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Unresolved Issues in Salary-Equity Studies. New Directions for Institutional Research, Number 117. J-B IR Single Issue Institutional Research

  • ID: 2240219
  • Book
  • May 2003
  • 128 Pages
  • John Wiley and Sons Ltd
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Chapters discuss the issues surrounding how to use faculty rank, seniority, and experience as control variables in salary–equity studies. Contributors review the challenges of conducting a salary–equity study for nonfaculty administrators and staff––who constitute the majority of employees, even in academic institutions – and examine the advantages and disadvantages of using hierarchical linear modeling to measure pay equity. They present a case–study approach to illustrate the political and practical challenges that researchers often face when conducting a salary–equity study for an institution. This is a companion volume to
Conducting Salary–Equity Studies: Alternative Approaches to Research (IR115).
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EDITOR S NOTES (Robert K. Toutkoushian).

1. Measuring Gender Bias in the Salaries of Tenured Faculty Members (William E. Becker and Robert K. Toutkoushian)
The authors examine how analysts have treated rank in faculty salary models and the problems associated with either including or excluding controls for rank. A sample selection statistical procedure is then used to correct for the effects on salary of gender bias in promotion from associate to full professor.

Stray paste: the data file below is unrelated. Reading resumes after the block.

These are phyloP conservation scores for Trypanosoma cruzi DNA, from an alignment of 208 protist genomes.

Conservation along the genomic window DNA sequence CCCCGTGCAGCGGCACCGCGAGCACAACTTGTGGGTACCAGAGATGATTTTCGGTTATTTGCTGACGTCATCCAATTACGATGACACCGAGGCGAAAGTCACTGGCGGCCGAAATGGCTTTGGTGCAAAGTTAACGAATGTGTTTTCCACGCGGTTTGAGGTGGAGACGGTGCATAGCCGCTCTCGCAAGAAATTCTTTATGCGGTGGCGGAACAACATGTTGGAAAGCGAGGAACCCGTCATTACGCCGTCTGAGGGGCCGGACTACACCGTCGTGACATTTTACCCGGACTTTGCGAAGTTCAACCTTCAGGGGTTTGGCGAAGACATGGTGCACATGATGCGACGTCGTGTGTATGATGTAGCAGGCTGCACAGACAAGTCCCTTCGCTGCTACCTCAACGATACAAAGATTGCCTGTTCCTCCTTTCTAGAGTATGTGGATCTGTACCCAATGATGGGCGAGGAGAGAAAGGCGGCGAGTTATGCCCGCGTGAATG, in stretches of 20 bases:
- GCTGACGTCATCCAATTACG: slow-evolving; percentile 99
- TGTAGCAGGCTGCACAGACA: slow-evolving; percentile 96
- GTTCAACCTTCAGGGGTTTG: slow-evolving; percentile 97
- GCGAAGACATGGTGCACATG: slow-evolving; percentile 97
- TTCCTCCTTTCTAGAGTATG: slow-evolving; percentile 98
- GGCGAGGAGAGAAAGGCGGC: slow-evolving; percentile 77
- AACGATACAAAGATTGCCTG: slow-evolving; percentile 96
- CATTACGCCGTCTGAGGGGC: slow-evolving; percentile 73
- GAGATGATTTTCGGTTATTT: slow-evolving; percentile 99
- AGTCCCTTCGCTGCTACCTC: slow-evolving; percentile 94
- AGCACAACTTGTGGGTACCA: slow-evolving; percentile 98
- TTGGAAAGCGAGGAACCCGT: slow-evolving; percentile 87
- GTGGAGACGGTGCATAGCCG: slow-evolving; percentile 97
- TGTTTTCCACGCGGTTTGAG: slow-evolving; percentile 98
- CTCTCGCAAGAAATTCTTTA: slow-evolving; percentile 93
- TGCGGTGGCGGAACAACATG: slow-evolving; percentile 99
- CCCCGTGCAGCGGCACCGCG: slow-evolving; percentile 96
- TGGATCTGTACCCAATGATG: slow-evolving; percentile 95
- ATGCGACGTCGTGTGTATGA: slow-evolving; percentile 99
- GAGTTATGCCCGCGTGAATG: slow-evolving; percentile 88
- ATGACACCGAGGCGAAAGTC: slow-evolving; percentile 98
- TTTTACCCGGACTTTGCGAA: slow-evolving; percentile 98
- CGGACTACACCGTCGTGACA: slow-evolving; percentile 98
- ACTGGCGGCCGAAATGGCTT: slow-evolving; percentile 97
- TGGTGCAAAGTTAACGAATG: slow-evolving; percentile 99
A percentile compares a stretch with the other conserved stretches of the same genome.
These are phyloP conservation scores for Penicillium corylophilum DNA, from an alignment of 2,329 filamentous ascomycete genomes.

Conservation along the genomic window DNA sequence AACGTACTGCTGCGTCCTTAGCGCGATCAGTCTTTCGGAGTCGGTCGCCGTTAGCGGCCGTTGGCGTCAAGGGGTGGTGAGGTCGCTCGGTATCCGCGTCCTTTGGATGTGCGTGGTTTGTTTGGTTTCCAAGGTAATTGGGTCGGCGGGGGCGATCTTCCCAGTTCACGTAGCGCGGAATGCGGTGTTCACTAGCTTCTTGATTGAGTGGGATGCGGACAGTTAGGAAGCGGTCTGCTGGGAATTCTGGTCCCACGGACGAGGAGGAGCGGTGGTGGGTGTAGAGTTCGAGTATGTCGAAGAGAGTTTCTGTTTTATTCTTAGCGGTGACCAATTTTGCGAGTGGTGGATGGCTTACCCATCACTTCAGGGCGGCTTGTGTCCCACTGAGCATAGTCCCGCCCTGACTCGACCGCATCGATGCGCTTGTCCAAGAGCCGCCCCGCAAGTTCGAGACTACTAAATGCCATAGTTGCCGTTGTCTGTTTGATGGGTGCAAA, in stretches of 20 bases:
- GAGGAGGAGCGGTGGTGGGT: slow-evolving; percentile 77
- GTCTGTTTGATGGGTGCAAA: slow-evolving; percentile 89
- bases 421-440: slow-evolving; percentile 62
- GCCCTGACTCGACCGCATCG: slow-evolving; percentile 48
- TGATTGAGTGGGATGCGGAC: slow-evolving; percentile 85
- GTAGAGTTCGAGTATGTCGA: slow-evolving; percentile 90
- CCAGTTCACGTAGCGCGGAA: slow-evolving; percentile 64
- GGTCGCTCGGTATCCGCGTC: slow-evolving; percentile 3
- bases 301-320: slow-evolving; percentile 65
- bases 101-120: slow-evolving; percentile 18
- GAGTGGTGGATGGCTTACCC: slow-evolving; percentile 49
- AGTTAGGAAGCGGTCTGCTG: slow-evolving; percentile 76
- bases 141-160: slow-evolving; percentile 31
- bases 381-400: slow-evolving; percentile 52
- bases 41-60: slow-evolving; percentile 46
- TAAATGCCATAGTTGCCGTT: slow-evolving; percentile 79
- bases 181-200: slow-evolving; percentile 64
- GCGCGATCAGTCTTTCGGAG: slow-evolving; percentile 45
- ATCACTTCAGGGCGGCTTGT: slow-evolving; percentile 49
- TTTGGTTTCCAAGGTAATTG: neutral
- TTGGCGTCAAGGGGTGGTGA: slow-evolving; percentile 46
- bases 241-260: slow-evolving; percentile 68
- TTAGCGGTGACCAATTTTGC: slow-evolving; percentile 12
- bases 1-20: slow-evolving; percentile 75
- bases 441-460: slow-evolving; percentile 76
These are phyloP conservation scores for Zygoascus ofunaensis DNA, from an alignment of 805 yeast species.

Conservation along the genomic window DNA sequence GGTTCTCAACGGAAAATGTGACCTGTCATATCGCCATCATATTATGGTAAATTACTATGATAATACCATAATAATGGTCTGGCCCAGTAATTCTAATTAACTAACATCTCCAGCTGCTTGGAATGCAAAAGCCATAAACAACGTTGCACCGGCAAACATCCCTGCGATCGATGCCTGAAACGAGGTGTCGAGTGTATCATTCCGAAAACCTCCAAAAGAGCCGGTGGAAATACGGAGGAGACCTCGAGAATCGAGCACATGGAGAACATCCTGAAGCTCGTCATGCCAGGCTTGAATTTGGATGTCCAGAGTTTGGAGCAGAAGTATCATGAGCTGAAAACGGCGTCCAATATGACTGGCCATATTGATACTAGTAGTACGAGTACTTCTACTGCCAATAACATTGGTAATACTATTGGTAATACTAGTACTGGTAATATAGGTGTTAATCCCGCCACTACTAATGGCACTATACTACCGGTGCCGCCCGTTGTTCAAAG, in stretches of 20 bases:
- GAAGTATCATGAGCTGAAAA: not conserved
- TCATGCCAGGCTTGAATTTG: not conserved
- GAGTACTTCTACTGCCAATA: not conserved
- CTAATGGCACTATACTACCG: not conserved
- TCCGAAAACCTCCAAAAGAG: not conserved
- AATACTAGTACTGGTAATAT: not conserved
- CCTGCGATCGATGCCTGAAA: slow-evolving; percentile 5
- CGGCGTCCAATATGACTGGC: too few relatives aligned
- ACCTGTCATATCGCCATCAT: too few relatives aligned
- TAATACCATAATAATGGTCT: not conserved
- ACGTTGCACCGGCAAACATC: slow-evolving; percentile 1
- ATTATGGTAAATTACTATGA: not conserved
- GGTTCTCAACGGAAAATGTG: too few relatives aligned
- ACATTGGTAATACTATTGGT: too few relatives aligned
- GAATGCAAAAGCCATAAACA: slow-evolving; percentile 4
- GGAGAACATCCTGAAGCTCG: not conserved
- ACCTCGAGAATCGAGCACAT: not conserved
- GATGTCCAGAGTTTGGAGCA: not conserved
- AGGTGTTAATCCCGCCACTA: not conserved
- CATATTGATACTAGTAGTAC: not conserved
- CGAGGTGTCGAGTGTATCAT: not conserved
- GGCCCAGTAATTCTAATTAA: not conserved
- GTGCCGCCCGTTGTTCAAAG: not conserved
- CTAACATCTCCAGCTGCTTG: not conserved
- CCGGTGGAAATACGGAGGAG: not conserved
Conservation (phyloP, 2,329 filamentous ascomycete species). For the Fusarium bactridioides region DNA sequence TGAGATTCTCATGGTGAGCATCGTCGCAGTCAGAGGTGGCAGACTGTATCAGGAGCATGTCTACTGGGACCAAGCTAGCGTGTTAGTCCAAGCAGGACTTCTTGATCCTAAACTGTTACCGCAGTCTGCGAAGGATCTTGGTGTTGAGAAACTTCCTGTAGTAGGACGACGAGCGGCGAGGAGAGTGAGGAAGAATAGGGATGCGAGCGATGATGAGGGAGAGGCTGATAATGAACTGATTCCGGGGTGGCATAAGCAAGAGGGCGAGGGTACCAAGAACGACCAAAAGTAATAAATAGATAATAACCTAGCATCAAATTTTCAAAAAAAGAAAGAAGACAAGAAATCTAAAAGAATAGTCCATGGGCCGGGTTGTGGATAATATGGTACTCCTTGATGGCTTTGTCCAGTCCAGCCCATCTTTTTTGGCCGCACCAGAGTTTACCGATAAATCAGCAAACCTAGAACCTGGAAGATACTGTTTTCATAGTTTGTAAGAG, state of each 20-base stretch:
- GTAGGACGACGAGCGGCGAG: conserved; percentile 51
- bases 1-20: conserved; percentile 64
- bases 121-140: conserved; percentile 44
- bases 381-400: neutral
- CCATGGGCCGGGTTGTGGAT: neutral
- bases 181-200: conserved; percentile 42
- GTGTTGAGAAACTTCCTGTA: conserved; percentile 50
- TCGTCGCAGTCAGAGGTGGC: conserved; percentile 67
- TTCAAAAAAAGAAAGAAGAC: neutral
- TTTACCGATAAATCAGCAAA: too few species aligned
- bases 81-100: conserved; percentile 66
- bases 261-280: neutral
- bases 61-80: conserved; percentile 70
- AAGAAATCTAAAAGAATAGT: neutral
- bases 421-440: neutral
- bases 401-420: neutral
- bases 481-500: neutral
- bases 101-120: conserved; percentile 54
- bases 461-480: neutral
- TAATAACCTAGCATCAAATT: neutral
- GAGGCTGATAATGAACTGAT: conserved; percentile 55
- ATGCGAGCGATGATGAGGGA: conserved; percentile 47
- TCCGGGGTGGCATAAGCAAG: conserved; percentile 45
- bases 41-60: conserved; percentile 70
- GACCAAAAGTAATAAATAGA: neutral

2. From Here to Seniority: The Effect of Experience and Job Tenure on Faculty Salaries (Debra A. Barbezat)
Researchers use different ways to measure the effects of seniority and experience on faculty earnings. The author reviews some of the theoretical reasons why the return on seniority may be different in academia than in other labor markets. She argues that the negative return on seniority and the extent of salary compression have been overstated by previous researchers and are greatly affected by the salary model specification used.

3. Addressing Gender Equity in Nonfaculty Salaries (Robert K. Toutkoushian)
In this chapter (reprinted from Research in Higher Education), the author discusses the challenges involved in conducting a salary–equity study for nonfaculty academic employees and shows how such an analysis was conducted at one institution. In an Epilogue added to the chapter, the author describes how the institution reacted to the study.

4. Hierarchical Linear Modeling in Salary–Equity Studies (Jane W. Loeb)
The author provides information on how hierarchical linear modeling can be used as an alternative to multiple regression analysis for conducting salary–equity studies. Salary data are used to compare and contrast the two approaches.

5. Conducting the Salary–Equity Study: A Consultant s View (Gerald W. McLaughlin and Josetta S. McLaughlin)
A case–study approach illustrates the various statistical and political issues that analysts encounter when conducting a salary–equity study for a single institution. The chapter highlights the importance of integrating various stakeholders in the process of assessing salary equity.


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Robert K. Toutkoushian
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